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About the Project

Buying Watermelons (Phnom Penh)

Hide the Eraser (Luang Prabang)

Iceman (Penang)

Lala (Northern Thailand)

What is ICH?

Cultural heritage does not end at monuments and collections of objects. It also includes oral traditions, performing arts, social practices, rituals, festive events, knowledge and practices concerning nature and the universe or the knowledge and skills to produce traditional crafts.  These traditions or living expressions are inherited from our ancestors and passed on to our descendants, have evolved in response to their environments and contribute to giving us a sense of identity and continuity.  These cultural expressions are known as intangible cultural heritage.  Intangible cultural heritage is an important factor in maintaining cultural diversity in the face of growing globalization.

Intangible cultural heritage is:

Traditional, contemporary and living at the same time: intangible cultural heritage does not only represent inherited traditions from the past but also contemporary rural and urban practices;

Inclusive: intangible cultural heritage contributes to social cohesion, encouraging a sense of identity and responsibility which helps individuals to feel part of one or different communities and to feel part of society at large;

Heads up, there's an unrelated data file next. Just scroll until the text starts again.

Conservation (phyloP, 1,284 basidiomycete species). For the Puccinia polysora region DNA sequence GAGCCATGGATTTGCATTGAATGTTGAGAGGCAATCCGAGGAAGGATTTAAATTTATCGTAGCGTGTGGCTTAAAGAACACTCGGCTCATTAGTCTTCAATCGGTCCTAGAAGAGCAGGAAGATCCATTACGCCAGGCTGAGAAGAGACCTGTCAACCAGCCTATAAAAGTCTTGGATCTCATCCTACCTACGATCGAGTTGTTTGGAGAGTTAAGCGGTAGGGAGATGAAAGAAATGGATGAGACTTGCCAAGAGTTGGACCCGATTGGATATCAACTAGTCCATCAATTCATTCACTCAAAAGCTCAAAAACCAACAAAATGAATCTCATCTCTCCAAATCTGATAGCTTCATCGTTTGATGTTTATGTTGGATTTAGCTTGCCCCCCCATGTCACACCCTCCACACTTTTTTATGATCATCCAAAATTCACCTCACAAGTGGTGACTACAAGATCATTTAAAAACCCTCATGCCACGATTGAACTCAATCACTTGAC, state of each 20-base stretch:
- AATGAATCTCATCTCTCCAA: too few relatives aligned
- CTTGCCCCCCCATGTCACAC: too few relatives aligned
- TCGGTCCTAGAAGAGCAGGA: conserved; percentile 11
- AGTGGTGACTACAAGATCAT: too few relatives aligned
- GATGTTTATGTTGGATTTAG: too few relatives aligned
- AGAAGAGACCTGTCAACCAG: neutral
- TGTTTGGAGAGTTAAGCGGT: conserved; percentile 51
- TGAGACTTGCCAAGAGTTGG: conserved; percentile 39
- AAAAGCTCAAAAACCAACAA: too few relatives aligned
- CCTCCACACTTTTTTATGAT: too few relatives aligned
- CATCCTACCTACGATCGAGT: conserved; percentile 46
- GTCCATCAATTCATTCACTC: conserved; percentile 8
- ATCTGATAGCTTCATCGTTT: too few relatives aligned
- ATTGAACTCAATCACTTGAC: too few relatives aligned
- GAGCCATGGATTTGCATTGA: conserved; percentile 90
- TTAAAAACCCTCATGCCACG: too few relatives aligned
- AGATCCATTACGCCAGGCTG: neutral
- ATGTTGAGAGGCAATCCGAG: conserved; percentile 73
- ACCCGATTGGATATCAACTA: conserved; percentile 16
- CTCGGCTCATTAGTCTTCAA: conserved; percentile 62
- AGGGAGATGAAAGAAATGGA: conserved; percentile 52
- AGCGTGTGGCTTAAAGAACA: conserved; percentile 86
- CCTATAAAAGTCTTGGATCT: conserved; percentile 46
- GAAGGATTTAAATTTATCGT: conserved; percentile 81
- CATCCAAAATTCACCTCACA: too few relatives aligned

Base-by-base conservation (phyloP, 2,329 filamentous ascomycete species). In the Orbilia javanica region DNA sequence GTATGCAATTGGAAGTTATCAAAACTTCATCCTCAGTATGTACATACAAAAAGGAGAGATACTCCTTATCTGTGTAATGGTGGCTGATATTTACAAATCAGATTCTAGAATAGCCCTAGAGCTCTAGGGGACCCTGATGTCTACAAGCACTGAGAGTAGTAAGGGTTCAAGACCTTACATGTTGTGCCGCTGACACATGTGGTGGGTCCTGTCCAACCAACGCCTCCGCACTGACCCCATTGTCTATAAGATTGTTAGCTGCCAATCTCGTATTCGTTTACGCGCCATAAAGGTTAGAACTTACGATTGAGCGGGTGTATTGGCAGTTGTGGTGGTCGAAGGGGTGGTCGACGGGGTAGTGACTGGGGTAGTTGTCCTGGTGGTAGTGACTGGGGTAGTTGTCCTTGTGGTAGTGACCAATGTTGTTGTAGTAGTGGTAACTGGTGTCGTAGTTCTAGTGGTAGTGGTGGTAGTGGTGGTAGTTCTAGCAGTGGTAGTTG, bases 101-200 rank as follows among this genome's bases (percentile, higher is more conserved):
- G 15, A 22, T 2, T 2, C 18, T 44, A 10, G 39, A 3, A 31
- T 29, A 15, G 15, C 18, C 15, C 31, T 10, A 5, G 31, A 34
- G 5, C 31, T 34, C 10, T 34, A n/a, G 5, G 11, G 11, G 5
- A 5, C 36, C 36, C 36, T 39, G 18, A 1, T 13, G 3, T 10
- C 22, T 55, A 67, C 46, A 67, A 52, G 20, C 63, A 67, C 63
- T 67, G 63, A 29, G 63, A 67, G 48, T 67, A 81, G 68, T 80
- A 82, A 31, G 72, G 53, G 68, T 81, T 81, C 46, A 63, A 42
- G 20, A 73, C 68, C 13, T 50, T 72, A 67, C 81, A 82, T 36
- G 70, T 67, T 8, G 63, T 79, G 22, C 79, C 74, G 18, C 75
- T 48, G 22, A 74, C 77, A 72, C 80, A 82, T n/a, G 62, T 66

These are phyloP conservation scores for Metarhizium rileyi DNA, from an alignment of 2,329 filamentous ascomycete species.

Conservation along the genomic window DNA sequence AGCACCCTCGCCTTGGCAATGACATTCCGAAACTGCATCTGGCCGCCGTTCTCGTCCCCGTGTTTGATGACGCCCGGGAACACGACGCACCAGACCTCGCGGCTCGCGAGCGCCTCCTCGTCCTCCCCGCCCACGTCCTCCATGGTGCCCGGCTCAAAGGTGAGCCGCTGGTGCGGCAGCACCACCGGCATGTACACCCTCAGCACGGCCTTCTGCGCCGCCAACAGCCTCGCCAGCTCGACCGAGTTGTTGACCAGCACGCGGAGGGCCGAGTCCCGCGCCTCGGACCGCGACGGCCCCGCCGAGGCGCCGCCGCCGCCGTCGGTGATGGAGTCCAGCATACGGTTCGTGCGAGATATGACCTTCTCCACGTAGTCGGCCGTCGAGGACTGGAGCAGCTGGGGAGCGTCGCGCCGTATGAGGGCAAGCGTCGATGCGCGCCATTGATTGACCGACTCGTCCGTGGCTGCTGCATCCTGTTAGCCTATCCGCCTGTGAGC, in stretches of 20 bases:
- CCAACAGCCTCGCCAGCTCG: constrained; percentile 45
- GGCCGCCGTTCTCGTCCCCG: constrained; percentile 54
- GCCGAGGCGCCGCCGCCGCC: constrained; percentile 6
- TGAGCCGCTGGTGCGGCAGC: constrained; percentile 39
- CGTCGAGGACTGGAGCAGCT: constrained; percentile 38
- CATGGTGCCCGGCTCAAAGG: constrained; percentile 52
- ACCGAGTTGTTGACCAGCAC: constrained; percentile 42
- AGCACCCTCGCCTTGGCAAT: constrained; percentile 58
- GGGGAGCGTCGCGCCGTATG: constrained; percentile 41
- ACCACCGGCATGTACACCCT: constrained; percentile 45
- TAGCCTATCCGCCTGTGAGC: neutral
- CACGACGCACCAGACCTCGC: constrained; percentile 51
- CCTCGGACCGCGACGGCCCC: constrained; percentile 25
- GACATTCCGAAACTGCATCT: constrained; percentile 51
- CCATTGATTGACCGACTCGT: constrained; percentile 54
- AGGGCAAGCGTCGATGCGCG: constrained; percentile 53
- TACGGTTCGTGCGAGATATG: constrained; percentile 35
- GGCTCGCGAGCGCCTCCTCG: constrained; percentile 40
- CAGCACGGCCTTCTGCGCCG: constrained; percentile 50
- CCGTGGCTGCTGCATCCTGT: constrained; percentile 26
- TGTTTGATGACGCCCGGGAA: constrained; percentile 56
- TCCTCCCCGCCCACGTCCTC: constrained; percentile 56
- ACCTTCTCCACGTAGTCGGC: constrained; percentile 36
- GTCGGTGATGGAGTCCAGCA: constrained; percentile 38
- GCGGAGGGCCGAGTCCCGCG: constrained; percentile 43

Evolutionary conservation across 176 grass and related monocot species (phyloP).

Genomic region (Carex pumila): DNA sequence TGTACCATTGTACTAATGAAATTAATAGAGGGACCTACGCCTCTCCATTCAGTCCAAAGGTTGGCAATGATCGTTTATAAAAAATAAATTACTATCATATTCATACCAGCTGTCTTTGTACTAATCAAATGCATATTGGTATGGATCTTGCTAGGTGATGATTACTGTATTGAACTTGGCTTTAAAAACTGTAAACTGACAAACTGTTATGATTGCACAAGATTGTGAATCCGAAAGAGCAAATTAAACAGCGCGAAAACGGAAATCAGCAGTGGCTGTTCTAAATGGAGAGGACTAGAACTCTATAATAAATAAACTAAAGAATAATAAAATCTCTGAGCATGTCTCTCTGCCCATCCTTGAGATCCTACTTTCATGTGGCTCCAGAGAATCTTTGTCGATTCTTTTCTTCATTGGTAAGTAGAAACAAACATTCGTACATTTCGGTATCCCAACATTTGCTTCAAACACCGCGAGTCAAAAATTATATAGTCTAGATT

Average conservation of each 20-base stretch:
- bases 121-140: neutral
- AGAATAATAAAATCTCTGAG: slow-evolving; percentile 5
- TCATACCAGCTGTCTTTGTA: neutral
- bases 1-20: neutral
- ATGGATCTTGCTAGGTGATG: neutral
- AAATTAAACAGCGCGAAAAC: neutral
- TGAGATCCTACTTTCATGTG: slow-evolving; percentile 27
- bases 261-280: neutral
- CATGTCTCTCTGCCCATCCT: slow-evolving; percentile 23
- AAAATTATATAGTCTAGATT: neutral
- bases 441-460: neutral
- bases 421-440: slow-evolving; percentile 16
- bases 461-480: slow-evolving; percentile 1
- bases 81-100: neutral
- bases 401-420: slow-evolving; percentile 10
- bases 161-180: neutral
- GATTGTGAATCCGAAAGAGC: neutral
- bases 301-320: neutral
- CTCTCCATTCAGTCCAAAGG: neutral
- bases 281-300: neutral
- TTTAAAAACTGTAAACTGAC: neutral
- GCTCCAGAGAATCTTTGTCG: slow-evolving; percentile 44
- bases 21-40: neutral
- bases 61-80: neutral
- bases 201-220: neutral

Representative: intangible cultural heritage is not merely valued as a cultural good, on a comparative basis, for its exclusivity or its exceptional value;

Community-based: communities themselves must take part in identifying and defining intangible cultural heritage: they are the ones deciding which practices are part of their cultural heritage.

There is a risk that certain elements of intangible cultural heritage could die out or disappear without help. But how can we safeguard and manage a heritage that is constantly changing and part of ‘living culture’ without freezing or trivializing it?  Safeguarding means making sure that intangible cultural heritage is kept alive.  Intangible cultural heritage must remain relevant to a culture and should be regularly practiced and learned within communities and between generations.  

To promote international cooperation in safeguarding intangible cultural heritage, the Convention for the Safeguarding of the Intangible Cultural Heritage was adopted by the UNESCO General Conference in 2003. It is the first international treaty providing a legal, administrative and financial framework for the safeguarding of intangible cultural heritage.

Find out more about ICH and the 2003 Convention for the Safeguarding of the Intangible Cultural Heritage through UNESCO’s ICH Toolkit